A sharp increase in the number and cost of cyber-attacks is the key finding in a study of 5,400 organisations across seven countries, commissioned by insurer Hiscox. More than three out of five firms (61%) report one or more attacks in the past year, yet the proportion achieving top scores for their cyber security readiness is marginally down year-on-year.
The Hiscox Cyber Readiness Report 2019 surveyed a representative sample of private and public sector organisations in the US, UK, Belgium, France, Germany, Spain and the Netherlands. Each firm was assessed on its cyber security strategy and execution, and ranked accordingly. Only 10% achieved high enough marks in both areas to qualify as cyber security ‘experts’.
Among the key findings:
Cyber-attacks reach a new intensity: More than three in every five firms (61%) experienced a cyber incident in the past year, up from 45% in the 2018 report. The frequency of attacks also increased. Belgian firms were the most heavily targeted.
Cyber losses soar: Among firms reporting attacks, average losses associated with all cyber incidents have risen from £180,000 last year to £291,000 – an increase of 61%. For large firms with between 250 and 999 employees cyber-related losses now top £551,000 on average compared with £128,000 a year ago. German firms suffered the most, with one reporting a cost for all incidents of £38 million.
More firms fail cyber readiness test: Using a quantitative model to assess firms for their cyber readiness, only one in ten (10%) achieved ‘expert’ status this year, slightly down from 11% in 2018. Nearly three-quarters (74%) ranked as unprepared ‘novices’. There was a sharp drop in the number of larger US and German firms achieving ‘expert’ scores.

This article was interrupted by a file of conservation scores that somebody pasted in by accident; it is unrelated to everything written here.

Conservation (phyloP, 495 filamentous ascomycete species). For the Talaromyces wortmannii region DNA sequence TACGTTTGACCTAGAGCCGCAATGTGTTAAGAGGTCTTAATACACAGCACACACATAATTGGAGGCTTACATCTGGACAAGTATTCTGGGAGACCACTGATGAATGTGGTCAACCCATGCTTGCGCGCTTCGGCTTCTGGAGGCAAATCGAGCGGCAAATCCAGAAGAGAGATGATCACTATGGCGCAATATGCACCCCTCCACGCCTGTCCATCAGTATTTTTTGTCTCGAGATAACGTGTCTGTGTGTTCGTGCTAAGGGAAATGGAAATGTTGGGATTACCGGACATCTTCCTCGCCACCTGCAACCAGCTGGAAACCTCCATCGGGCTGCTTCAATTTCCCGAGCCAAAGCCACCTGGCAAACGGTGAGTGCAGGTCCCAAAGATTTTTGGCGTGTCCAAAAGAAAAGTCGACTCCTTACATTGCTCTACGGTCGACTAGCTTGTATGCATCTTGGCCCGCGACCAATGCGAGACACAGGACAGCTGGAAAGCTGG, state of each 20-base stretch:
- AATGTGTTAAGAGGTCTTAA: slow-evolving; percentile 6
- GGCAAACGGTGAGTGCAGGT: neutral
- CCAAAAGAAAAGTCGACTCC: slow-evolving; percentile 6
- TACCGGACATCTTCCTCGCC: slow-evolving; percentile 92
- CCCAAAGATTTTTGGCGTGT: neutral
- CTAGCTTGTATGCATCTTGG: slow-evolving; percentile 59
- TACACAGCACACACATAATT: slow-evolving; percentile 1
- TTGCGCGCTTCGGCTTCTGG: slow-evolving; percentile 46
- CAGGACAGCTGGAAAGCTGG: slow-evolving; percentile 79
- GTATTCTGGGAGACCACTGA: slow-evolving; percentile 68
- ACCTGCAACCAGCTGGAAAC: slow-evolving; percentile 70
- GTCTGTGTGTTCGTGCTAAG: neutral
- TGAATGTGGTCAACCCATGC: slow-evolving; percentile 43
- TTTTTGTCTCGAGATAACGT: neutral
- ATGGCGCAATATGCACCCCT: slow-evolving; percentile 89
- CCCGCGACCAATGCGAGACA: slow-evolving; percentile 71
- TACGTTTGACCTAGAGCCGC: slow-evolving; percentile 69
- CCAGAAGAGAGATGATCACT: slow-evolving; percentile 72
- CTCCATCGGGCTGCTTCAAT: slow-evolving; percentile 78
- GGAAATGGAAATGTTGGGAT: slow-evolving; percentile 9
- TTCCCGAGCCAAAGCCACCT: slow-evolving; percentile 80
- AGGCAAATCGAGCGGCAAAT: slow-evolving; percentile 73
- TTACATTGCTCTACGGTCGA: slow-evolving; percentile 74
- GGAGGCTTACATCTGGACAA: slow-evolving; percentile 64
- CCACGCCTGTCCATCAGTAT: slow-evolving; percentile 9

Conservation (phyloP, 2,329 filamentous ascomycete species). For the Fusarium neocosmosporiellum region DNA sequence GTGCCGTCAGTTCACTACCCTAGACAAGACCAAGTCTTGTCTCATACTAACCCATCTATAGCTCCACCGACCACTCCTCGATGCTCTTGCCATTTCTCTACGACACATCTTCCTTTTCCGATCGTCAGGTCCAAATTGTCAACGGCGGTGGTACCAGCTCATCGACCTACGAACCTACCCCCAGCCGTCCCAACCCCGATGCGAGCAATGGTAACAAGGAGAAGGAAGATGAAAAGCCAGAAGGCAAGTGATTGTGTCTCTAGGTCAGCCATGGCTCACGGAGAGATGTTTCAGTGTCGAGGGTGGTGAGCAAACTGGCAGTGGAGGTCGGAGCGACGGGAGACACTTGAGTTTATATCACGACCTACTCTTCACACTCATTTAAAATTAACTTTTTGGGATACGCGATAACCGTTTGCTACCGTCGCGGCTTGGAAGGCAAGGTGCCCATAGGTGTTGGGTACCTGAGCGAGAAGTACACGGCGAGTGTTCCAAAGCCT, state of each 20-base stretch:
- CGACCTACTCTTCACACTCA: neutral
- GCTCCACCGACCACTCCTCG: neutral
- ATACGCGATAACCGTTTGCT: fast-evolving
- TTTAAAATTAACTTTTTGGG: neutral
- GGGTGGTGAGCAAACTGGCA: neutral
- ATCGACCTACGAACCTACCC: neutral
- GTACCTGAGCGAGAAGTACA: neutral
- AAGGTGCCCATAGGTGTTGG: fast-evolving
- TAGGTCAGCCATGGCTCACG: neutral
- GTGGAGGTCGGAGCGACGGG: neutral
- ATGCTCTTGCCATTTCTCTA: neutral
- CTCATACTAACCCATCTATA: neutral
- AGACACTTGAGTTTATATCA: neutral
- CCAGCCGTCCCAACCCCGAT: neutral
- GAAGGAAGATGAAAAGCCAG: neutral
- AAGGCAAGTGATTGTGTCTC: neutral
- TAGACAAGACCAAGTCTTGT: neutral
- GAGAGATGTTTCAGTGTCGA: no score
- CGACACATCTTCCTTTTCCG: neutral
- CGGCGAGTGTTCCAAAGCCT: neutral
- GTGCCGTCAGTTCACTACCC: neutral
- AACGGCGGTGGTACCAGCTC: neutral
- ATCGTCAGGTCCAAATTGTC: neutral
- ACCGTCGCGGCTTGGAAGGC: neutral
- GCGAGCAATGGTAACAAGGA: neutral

Gareth Wharton from Hiscox Cyber said this is the third Hiscox Cyber Readiness Report and, for the first time, a significant majority of firms report one or more cyber attacks in the past 12 months. Where hackers formerly focused on larger companies, small and medium-sized firms now look equally vulnerable. The cyber threat has become the unavoidable cost of doing business today. The one positive is that they see more firms taking a structured approach to the problem, with a defined role for managing cyber strategy and an increased readiness to transfer the risk to an insurer by way of a standalone cyber insurance policy.
The study also shows:
Wide disparity in readiness scores: Overall, US, German and Belgian firms score highest on the cyber readiness model, while more than four-fifths of French firms (81%) are in the ‘novice’ category. Along with the Netherlands, France has the smallest proportion of large and enterprise firms that rank as ‘experts’, at 9%.
Supply chain incidents now commonplace: Nearly two-thirds of firms (65%) have experienced cyber-related issues in their supply chain in the past year. Worst affected are technology, media and telecoms (TMT) and transport firms. The majority of firms (54%) now evaluate the security of their supply chains at least once a quarter or on an ad hoc basis.
Reasons to be optimistic: The proportion of firms with no defined role for cyber security has halved in the past year – from 32% to 16% – and there has been a marked fall in the number of respondents saying they changed nothing following a cyber incident (from 47% to 32%). New regulation has also prompted action, with 84% of Continental European firms saying they have made changes following the advent of the General Data Protection Regulation (GDPR). The figure for UK firms is 80%.
Rising uptake of cyber insurance: More than two out of five firms (41%) say they have taken out cyber cover in the past year (up from 33% in 2018). A further 30% plan to take out cover in the year ahead. More than half of larger firms now have cover but only 27% of small firms.